The League

Dave Goldberg
Sports Reporter

Dave Goldberg

Covered the NFL for the AP for 25 years and now is a senior NFL writer for Fanhouse.com

There's no "$" in "team"

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Daniel Snyder should own an NBA team.

That way he can fire up his plane at midnight on July 1, fly in LeBron James or whomever, and sign him to a maximum contract. It actually would make a difference in a sport where one player can turn around a team rather than a sport where 53 players must interact as one and where individuality and showboating has been legislated out of the game.

OK, let's get serious.

Whatever the new system when a contract agreement between NFL owners and players is finally reached, there will never be a circus like the one over LeBron and other superstar free agents simply because one man can not win a championship. Peyton Manning has been in the NFL for a dozen seasons, has won one Super Bowl ring and has reached the title game only one other time -- in part because his contract takes up so much salary cap space that the supporting cast is lacking, like, for example, an offensive line to protect the star QB.

That's the thing about football.

For every star quarterback in the NFL, plenty of teams win Super Bowls with average QBs or less. Think Trent Dilfer, Brad Johnson, Jeff Hostetler, all Super Bowl starters on teams that won with defense. And defense is a group of players who mesh as a unit even if they have (in the case of Dilfer and Hostetler, a superstar like a Ray Lewis or a Lawrence Taylor.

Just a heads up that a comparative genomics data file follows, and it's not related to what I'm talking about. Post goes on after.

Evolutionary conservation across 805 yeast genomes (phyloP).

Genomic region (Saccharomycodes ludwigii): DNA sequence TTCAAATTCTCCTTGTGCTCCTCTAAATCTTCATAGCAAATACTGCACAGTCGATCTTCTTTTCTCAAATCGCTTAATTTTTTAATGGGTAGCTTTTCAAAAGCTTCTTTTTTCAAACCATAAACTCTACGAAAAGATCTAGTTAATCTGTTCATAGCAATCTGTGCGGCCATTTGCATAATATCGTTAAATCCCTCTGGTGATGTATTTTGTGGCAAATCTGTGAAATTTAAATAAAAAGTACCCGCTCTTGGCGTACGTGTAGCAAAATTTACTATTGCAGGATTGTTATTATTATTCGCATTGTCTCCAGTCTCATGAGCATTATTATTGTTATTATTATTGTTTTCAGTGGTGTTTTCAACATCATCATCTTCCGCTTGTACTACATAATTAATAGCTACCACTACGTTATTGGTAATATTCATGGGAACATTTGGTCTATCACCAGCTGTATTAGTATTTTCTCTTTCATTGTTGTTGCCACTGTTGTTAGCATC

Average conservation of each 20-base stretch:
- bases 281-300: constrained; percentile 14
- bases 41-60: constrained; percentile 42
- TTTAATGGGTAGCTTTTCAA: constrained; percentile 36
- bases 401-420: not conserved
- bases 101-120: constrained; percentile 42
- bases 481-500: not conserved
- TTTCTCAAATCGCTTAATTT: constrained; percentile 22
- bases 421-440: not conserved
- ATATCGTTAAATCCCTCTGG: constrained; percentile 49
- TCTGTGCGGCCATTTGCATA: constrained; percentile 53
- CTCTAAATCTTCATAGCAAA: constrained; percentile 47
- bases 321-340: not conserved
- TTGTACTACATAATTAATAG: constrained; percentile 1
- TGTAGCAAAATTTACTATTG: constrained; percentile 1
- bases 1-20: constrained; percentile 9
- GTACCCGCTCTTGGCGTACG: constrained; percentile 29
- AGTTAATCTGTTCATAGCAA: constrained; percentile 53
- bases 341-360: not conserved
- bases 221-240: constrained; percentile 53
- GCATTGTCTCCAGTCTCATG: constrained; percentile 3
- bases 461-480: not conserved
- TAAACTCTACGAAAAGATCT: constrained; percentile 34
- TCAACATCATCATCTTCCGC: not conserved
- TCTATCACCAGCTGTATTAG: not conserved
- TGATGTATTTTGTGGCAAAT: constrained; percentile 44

So there will never be a frenzy in the NFL like the one James is stirring up in the NBA right now. That's why Snyder would fit -- he thought Albert Hayneworth was that superstar, he signed him, and a year later, Haynesworth wants out of town and Mike Shanahan and Bruce Allen would be glad to see him go.

Actually, I might be wrong.

The media has changed so much that maybe an ESPN can stir up a frenzy over a free agent.

But for years, the rule has generally been that the best of the quarterbacks -- both Mannings, Tom Brady, et. al. -- have been signed long before their contracts come due. Moreover, depending on the new contract, only part of the money is guaranteed, not the full contract, so it's easier for teams to dump the stars they have. (See Michael Vick or Ben Roethlisberger if he misbehaves again).

So no, the game isn't made for it. Nor is baseball, although someone like Albert Pujols on the market would stir up a lot of noise. But baseball is also a team game -- Pujols with no pitchers doesn't win anything.

With the World Cup in the final stages, think also of soccer. Stars in that sport go from team to team and league to league, primarily in four different countries: Spain, England, Germany and Italy, then fizzle out and then go on to another league at a huge price.

Team game. That's why it's called "football.''

By Dave Goldberg  |  July 8, 2010; 12:00 AM ET  | Category:  Collective Bargaining Agreement , Dave Goldberg , Free Agency , NFL Save & Share:  Send E-mail   Facebook   Twitter   Digg   Yahoo Buzz   Del.icio.us   StumbleUpon   Technorati  
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